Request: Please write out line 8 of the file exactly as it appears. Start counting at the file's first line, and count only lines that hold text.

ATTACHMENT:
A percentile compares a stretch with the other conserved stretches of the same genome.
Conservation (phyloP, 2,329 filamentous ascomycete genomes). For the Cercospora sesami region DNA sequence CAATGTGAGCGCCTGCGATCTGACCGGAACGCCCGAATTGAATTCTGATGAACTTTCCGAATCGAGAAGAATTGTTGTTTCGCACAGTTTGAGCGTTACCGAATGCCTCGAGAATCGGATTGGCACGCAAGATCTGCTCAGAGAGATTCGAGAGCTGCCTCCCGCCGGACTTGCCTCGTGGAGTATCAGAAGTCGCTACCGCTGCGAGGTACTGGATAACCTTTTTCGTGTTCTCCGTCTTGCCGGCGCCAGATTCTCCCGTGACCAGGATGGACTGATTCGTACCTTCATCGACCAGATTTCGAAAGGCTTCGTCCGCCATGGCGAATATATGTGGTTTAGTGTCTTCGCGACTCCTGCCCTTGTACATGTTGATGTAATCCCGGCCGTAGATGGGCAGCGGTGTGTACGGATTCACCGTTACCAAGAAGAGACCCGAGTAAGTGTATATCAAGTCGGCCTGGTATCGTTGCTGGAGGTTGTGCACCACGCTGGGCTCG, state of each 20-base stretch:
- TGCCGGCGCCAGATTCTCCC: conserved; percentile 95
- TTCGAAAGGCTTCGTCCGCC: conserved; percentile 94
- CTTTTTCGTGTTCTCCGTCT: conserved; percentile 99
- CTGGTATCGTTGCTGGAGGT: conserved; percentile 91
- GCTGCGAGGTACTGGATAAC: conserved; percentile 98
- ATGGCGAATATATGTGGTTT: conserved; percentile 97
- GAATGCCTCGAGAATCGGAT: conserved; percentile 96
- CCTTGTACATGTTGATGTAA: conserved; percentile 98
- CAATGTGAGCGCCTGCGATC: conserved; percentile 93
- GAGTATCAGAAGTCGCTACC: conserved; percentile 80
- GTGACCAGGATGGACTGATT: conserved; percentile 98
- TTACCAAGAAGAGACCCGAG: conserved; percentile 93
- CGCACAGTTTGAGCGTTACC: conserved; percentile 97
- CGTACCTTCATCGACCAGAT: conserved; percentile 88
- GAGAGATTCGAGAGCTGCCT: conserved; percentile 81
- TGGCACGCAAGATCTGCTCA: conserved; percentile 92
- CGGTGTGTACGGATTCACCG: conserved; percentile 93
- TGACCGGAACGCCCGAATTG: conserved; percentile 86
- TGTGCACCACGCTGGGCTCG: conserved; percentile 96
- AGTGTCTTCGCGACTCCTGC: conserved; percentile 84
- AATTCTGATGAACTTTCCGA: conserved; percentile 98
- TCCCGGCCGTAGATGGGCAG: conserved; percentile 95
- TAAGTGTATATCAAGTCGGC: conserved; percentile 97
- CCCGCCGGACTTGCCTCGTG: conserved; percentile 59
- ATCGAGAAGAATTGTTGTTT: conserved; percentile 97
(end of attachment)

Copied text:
- ATGGCGAATATATGTGGTTT: conserved; percentile 97